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Topic: Strange SPI bahviour (at least to me!) (Read 63 times) previous topic - next topic

weird_dave

I've been running a SPI device at 42MHz for a while, no problems. I've decided it's a bit too fast so I simply changed the speed to 21MHz. Lo and behold, it no longer works!

I've attached a pic of the results after lowering to 14MHz (pic 500v1) and at 42MHz (pic 500v2), the 3rd pic is also at 42MHz but zoomed in a bit more. The blue trace is data, red is the clock, yellow is the CS line, which went low somewhere to the left and is my trigger for the scope.
On the 14MHZ pic, the byte where the data changes to a '1', is being read in as a 6 instead of 3! I couldn't find a hold time in the datasheet for the data to be held after the clock has risen, the connected device changes its output for the next bit on a rising edge as the assumption is that it won't have actually changed before the master has read it in (the traces do agree with that assumption).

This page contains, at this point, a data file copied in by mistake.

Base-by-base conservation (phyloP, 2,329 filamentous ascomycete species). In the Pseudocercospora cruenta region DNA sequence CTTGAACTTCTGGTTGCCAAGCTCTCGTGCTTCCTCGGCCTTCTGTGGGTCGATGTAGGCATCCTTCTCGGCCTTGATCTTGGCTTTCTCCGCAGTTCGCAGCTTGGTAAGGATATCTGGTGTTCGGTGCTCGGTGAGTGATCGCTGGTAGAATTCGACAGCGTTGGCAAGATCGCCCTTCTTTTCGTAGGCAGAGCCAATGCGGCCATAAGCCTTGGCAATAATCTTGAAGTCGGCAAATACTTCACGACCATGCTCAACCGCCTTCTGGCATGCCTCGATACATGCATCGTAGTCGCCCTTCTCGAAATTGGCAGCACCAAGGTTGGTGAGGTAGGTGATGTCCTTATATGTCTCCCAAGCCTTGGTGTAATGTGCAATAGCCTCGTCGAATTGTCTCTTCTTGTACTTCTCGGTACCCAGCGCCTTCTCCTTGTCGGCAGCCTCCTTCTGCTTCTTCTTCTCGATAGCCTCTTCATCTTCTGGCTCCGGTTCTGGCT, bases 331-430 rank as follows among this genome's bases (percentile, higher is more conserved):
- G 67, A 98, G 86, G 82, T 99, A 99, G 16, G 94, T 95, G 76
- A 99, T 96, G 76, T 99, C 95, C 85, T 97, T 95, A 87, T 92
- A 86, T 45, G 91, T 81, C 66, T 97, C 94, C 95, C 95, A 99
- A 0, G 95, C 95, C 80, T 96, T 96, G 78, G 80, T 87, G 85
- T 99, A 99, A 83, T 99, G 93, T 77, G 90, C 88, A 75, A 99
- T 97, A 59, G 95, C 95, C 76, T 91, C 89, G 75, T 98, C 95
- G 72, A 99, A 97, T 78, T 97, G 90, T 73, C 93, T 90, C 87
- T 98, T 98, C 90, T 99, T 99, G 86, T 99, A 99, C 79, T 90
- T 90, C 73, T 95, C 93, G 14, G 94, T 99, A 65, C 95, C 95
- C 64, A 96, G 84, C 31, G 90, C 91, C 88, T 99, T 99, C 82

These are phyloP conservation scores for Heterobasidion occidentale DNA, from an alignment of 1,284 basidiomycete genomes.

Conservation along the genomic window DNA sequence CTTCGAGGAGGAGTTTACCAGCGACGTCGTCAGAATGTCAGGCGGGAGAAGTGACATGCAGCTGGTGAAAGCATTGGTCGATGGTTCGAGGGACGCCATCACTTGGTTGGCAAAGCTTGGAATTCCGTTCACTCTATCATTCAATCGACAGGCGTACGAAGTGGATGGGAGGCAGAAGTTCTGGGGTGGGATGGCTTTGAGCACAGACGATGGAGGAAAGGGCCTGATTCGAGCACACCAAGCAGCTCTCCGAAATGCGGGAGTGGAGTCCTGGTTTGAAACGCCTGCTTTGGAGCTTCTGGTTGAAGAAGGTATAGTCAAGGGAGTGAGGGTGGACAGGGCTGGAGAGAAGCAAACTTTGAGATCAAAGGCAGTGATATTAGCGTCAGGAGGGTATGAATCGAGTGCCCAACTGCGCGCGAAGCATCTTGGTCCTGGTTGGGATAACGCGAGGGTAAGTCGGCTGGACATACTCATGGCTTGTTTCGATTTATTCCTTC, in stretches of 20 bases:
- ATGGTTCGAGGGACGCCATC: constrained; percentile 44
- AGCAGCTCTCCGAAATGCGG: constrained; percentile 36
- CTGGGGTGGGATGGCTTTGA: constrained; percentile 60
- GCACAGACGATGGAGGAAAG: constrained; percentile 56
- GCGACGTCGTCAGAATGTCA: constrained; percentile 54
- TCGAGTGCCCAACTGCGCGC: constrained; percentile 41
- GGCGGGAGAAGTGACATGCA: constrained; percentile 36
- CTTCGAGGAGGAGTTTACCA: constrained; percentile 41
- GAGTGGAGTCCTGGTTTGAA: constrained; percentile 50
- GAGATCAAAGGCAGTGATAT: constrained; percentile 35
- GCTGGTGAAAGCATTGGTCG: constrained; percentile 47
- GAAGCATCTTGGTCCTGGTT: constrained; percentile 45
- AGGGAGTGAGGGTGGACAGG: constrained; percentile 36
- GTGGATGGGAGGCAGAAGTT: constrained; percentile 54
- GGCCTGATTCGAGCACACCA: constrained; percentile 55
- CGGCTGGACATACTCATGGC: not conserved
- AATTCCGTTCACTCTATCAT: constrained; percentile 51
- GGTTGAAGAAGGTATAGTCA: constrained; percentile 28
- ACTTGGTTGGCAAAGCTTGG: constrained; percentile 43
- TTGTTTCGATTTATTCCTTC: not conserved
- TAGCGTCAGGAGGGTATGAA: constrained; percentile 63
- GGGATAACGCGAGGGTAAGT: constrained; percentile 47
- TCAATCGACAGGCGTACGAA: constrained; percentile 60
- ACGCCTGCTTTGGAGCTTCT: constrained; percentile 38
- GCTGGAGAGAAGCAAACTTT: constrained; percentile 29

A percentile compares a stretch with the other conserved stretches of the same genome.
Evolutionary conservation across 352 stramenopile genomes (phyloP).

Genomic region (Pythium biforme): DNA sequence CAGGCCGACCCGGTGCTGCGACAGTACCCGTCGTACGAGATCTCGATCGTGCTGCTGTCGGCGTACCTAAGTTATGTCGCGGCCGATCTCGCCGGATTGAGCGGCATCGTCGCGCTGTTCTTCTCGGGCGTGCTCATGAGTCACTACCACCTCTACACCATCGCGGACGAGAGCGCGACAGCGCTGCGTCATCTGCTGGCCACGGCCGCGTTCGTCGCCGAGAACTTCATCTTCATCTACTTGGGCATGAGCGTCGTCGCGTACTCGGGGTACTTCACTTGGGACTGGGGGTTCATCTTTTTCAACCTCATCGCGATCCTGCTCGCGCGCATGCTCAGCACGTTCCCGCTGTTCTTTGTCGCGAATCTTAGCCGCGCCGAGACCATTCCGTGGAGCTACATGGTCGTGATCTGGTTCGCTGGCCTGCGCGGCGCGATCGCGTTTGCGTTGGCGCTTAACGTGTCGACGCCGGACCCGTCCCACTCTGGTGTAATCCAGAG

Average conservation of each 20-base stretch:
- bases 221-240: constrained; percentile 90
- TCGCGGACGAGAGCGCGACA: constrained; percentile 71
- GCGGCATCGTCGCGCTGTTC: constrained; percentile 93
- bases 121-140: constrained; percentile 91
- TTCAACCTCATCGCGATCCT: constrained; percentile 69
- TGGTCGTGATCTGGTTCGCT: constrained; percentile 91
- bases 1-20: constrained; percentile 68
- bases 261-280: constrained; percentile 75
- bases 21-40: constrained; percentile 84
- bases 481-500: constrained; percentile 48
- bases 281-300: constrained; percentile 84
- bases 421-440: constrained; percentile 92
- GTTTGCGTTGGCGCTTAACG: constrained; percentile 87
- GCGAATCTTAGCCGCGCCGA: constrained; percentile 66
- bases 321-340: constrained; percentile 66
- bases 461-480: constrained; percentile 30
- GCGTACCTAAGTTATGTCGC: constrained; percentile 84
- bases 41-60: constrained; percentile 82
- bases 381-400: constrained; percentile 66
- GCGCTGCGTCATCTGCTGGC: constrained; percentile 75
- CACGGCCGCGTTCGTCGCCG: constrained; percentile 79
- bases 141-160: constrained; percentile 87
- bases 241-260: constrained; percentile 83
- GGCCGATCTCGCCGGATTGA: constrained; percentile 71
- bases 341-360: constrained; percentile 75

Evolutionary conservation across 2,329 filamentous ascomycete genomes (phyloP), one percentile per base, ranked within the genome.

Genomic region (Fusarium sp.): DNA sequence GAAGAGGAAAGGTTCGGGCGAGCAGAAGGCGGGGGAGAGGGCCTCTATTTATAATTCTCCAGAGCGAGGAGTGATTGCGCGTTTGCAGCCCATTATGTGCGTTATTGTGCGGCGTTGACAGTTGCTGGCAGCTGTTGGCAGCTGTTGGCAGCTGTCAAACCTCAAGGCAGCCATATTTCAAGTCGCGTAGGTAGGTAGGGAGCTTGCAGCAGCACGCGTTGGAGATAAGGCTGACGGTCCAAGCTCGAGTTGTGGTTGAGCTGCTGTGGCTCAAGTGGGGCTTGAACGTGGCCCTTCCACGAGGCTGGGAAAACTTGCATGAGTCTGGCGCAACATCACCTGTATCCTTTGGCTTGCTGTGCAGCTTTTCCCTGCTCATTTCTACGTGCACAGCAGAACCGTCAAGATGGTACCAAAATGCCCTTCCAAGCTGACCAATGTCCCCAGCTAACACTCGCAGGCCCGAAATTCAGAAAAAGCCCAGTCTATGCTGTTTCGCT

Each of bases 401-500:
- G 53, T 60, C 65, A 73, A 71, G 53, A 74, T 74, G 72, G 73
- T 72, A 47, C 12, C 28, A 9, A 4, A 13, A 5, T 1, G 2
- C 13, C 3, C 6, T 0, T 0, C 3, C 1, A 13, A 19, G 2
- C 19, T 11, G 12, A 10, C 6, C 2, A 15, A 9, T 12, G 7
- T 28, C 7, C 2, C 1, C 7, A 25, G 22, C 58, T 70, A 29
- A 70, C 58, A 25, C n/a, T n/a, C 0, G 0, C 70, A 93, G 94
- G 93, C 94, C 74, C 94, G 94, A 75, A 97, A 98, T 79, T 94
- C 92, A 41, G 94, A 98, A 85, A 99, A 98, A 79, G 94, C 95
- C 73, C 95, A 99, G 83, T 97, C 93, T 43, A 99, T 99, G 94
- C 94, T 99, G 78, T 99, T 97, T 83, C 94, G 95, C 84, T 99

So, anyone some ideas on what's really going on? Is the sam3x datasheet telling porkies and it's actually sampling on the falling edge?


Below is the test code I used to reproduce the problem:

Code: [Select]
#include <SPI.h>

#define Serial SerialUSB

void setup() {
  pinMode(87, OUTPUT);
  Serial.begin(115200);
    while (!Serial);
Serial.println("Go!");
SPI.begin();
}

void loop() {
uint8_t SPI_Buffer[320];
uint8_t x;
int c;
SPI.beginTransaction(SPISettings(14000000, MSBFIRST, SPI_MODE0));
digitalWrite(87, LOW);
delayMicroseconds(3);
SPI.transfer (&SPI_Buffer[0], sizeof(SPI_Buffer));
digitalWrite(87, HIGH);
SPI.endTransaction();
c=0;
for (int i = 0; i < sizeof(SPI_Buffer); i++)
{
  x = SPI_Buffer[i];
  if (x<100) Serial.print("0");
  if (x<10) Serial.print("0");
  Serial.print(x);
  Serial.print(" ");
  c++;
  if (c == 64) {
    c=0;
    Serial.println("");
  }
}
Serial.println("");
delayMicroseconds(1000000);
}

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